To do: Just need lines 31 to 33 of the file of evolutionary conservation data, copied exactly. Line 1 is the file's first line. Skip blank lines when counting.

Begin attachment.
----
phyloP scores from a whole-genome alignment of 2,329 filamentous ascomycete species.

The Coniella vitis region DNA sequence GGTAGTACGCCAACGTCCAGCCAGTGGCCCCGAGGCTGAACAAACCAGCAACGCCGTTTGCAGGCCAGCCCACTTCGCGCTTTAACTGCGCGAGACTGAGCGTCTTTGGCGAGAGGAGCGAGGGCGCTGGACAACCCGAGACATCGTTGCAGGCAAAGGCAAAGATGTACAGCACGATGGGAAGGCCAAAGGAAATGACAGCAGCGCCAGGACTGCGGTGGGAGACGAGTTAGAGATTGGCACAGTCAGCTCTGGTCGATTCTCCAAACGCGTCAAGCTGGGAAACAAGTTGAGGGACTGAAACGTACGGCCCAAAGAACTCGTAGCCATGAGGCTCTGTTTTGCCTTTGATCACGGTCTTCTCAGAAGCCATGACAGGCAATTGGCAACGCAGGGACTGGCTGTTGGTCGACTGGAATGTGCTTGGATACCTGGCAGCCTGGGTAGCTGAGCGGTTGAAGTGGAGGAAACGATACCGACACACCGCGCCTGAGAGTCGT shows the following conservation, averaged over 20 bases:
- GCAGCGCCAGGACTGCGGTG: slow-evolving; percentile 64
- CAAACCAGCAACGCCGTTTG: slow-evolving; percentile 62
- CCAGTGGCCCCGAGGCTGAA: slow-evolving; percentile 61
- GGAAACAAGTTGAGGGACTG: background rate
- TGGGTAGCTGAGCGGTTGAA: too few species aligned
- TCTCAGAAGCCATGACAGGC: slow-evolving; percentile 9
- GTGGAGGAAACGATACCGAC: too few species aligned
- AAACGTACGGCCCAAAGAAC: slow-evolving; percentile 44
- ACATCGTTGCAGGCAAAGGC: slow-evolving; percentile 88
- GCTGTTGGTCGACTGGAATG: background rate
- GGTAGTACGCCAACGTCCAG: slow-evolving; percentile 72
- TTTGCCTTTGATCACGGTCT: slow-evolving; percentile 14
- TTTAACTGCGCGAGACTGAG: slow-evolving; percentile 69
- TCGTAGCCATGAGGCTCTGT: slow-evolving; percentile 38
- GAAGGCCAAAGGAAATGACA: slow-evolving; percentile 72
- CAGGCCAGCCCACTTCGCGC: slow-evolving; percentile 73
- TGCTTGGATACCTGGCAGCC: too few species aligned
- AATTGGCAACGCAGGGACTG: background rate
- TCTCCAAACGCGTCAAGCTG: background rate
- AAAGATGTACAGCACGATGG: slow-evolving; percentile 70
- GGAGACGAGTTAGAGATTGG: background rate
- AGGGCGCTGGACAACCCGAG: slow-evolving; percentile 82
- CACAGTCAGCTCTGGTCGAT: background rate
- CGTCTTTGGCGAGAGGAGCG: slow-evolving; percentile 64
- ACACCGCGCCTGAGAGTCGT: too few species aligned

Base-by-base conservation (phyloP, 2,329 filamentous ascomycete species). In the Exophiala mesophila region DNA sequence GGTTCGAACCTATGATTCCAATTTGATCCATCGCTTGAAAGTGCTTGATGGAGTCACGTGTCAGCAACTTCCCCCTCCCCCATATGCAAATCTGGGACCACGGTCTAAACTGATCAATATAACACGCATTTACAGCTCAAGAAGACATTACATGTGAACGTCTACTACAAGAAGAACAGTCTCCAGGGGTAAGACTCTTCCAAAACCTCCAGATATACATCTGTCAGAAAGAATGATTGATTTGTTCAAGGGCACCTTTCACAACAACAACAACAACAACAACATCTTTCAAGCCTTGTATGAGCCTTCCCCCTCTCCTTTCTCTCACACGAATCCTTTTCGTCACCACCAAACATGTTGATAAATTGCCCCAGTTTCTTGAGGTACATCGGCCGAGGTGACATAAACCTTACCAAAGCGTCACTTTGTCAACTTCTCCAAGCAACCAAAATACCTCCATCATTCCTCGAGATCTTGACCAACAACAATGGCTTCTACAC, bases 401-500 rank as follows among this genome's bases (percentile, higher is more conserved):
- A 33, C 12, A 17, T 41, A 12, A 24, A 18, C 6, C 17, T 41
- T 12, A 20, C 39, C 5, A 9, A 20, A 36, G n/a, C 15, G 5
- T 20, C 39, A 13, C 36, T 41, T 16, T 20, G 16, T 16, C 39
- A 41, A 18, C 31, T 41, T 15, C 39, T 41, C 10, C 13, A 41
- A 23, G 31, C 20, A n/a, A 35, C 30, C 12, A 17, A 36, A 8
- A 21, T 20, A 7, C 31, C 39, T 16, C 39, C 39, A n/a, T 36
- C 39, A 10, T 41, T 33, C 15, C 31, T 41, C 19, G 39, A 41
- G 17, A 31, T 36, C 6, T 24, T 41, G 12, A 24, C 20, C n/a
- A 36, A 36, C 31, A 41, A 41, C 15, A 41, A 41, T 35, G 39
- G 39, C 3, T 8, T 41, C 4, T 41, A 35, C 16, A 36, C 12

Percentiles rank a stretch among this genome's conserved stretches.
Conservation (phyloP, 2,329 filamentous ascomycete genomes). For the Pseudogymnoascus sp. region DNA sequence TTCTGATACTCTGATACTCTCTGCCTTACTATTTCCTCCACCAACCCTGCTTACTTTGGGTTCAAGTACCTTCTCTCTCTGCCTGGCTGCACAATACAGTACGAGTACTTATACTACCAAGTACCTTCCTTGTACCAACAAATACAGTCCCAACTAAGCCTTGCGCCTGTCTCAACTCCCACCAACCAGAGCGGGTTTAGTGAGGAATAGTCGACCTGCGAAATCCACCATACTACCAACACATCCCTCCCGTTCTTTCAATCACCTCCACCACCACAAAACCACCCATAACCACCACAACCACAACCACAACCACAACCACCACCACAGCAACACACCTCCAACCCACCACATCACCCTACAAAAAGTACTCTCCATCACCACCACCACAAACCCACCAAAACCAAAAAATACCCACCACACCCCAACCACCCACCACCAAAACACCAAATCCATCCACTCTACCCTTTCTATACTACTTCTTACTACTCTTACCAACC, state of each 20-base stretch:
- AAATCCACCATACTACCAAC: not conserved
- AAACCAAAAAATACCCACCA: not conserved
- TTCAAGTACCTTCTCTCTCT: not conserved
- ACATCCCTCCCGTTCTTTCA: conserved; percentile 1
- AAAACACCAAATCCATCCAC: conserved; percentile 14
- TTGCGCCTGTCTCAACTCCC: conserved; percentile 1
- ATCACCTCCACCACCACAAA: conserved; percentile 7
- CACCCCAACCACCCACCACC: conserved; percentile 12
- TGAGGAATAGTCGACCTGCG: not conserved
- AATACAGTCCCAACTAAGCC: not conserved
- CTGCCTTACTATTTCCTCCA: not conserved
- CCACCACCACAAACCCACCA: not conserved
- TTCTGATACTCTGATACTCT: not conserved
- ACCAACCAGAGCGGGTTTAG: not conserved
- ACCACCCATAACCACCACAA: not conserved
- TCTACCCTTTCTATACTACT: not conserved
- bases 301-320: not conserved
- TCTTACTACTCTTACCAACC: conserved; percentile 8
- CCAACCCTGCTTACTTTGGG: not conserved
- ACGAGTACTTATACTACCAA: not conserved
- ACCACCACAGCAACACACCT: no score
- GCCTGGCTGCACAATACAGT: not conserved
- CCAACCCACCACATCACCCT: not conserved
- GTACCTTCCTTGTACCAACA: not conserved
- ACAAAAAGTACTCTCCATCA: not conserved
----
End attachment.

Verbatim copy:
- T 20, C 39, A 13, C 36, T 41, T 16, T 20, G 16, T 16, C 39
- A 41, A 18, C 31, T 41, T 15, C 39, T 41, C 10, C 13, A 41
- A 23, G 31, C 20, A n/a, A 35, C 30, C 12, A 17, A 36, A 8